The Senate Democratic leadership has quickly signed off on Genting, and that's no surprise to me, as you know if you've been following the action here.
“Nothing is more important than creating jobs. The acceptance of Genting puts New York on the fast track to rebuild our local and state economy through sound economic development and immediate and long-term job creation,” said Senate Majority Conference Leader John L. Sampson.Of course, Sampson wasn't so concerned about jobs when he was holding out for AEG, which I think will be quite clear once the Inspector General's probe into the fiasco is completed. I am SO looking forward to that, and I expect that the Governor's testimony will be particularly candid and revealing.
So, the ball is in the court of the Assembly Speaker Sheldon Silver....and what else is new? Silver drove the agenda with AEG, insisting that it raise its bid and subject itself to scrutiny and licensing requirements that ultimately led to its demise. Good thing too, or so it seems, given the fact that Genting is in another galaxy from AEG in terms of experience and finances. In fact, Governor Paterson's decision to once again rebid the project - subject to near-universal derision at the time - has netted the state an extra $80 million and a fresh proposal that had Lottery Director Gordon Medenica, appearing during Monday's presentation to the Senate, remark "Wow, finally a top notch, first class" operator. I'd think that maybe Penn National and Delaware North might take some offense from that remark.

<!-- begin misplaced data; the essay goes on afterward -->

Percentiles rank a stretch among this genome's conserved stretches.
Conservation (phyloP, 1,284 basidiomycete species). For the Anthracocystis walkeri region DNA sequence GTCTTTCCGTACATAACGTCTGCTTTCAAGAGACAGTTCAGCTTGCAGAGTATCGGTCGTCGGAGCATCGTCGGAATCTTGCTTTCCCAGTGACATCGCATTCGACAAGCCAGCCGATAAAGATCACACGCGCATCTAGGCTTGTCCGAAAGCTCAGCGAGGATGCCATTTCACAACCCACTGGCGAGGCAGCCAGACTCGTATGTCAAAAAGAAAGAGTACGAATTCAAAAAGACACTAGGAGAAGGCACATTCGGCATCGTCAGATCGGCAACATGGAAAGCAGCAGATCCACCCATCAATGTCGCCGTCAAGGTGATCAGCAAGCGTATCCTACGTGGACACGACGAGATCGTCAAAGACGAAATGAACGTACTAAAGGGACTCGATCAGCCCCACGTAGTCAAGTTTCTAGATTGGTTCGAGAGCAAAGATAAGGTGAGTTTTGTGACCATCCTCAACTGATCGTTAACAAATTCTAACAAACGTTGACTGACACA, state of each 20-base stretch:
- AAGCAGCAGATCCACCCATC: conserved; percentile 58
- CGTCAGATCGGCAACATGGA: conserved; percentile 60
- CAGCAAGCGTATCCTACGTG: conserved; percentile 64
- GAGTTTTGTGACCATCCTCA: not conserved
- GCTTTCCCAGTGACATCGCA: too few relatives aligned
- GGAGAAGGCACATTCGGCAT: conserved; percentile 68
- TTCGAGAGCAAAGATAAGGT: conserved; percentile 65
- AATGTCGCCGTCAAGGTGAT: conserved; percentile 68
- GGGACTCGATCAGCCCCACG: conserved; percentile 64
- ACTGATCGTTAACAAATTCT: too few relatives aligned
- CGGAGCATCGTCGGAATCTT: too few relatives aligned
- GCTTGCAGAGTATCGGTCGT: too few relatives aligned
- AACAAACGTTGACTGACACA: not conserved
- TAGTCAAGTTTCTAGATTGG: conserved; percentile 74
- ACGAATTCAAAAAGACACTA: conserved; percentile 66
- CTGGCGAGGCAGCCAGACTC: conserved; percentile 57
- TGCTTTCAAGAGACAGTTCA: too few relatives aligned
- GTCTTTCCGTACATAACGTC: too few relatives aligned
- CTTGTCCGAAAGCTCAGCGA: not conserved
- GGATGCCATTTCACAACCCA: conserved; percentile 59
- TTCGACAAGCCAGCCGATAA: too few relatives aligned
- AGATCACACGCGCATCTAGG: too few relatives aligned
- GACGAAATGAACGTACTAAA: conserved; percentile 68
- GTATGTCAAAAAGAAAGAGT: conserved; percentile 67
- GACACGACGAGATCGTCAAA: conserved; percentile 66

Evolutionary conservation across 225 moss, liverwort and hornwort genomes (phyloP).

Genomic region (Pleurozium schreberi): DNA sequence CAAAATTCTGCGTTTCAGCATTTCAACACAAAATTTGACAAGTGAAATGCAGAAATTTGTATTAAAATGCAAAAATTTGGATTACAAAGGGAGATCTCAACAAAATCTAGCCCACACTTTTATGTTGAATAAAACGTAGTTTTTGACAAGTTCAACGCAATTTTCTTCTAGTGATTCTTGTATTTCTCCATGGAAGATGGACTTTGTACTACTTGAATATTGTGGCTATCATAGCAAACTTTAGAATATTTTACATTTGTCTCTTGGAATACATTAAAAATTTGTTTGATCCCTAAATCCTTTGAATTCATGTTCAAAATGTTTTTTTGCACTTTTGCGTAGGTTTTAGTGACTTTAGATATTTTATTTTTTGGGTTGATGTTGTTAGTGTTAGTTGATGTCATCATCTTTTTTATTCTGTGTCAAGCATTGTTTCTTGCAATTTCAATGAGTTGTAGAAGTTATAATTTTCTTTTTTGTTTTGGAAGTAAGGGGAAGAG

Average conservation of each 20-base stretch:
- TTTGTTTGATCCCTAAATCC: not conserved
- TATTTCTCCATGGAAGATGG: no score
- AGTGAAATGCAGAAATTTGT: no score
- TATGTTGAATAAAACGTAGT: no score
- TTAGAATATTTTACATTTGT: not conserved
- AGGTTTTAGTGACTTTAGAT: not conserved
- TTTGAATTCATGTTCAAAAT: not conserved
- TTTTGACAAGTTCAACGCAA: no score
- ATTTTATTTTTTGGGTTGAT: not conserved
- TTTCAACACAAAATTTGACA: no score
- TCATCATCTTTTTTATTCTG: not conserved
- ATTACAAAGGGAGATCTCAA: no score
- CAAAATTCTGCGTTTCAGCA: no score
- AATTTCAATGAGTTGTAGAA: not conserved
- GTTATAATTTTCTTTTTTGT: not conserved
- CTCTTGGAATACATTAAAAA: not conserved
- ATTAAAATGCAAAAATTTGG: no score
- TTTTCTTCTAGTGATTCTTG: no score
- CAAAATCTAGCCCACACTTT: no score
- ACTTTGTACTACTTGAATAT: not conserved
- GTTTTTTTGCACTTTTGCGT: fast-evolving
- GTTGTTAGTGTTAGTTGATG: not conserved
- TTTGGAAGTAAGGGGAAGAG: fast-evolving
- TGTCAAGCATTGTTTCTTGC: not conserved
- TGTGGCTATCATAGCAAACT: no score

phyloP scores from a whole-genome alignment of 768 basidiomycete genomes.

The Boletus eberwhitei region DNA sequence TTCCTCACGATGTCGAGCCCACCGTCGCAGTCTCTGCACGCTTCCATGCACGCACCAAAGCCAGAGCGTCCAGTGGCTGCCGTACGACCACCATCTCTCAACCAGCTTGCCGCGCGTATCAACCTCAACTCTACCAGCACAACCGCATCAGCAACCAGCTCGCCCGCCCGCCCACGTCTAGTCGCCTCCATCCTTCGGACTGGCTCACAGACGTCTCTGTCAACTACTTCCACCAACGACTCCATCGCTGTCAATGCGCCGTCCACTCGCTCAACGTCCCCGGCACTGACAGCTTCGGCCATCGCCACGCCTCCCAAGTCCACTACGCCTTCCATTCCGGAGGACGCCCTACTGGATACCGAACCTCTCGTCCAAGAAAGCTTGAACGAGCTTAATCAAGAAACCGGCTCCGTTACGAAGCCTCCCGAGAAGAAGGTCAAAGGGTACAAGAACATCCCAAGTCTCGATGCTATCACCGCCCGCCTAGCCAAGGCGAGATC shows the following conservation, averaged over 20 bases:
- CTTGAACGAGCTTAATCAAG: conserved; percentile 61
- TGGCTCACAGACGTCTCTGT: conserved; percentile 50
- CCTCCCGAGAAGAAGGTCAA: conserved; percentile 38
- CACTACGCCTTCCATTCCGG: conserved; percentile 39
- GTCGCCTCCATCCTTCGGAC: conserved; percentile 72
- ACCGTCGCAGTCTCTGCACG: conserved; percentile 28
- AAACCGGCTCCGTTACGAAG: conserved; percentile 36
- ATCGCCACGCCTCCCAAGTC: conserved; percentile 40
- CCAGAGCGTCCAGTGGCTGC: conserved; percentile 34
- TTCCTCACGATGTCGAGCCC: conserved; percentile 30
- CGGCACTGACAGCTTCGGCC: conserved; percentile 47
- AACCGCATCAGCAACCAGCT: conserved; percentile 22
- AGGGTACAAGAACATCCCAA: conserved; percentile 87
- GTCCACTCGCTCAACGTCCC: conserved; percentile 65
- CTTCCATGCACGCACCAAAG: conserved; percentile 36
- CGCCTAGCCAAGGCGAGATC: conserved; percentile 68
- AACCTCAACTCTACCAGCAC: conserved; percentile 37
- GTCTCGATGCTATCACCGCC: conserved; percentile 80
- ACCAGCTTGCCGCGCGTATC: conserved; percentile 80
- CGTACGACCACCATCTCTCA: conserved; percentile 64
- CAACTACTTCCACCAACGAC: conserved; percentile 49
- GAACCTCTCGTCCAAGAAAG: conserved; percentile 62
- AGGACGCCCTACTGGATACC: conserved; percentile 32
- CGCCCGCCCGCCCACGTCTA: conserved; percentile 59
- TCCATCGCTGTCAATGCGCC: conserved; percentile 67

Anyway, it seems unlikely that Silver would hold up the works at this point given the fact that the conditions he set for AEG have been met and surpassed. You never know with the Speaker, and he's certainly in a position to extract some kind of price. He might not sign off this week if just to spite the three Senators who called on him to do so during Monday's presentation. But it seems that the selection saga is finally coming to an end.
Genting spokesperson Jay Walker provided a little more detail on what the company has in mind. For one thing, that fountain in the front? Three stories high, woo hoo! All of the slots will be located on two floors, with the third reserved for "future use." Hmmm, can you guess what they have in mind? No, it's not an expansion of the racing section. Walker spoke about how table games would "enhance the location greatly;" particularly for the 47 million people a year who make their way through JFK, most on their way to somewhere else. What better way to spend a layover than at the blackjack tables a few miles away?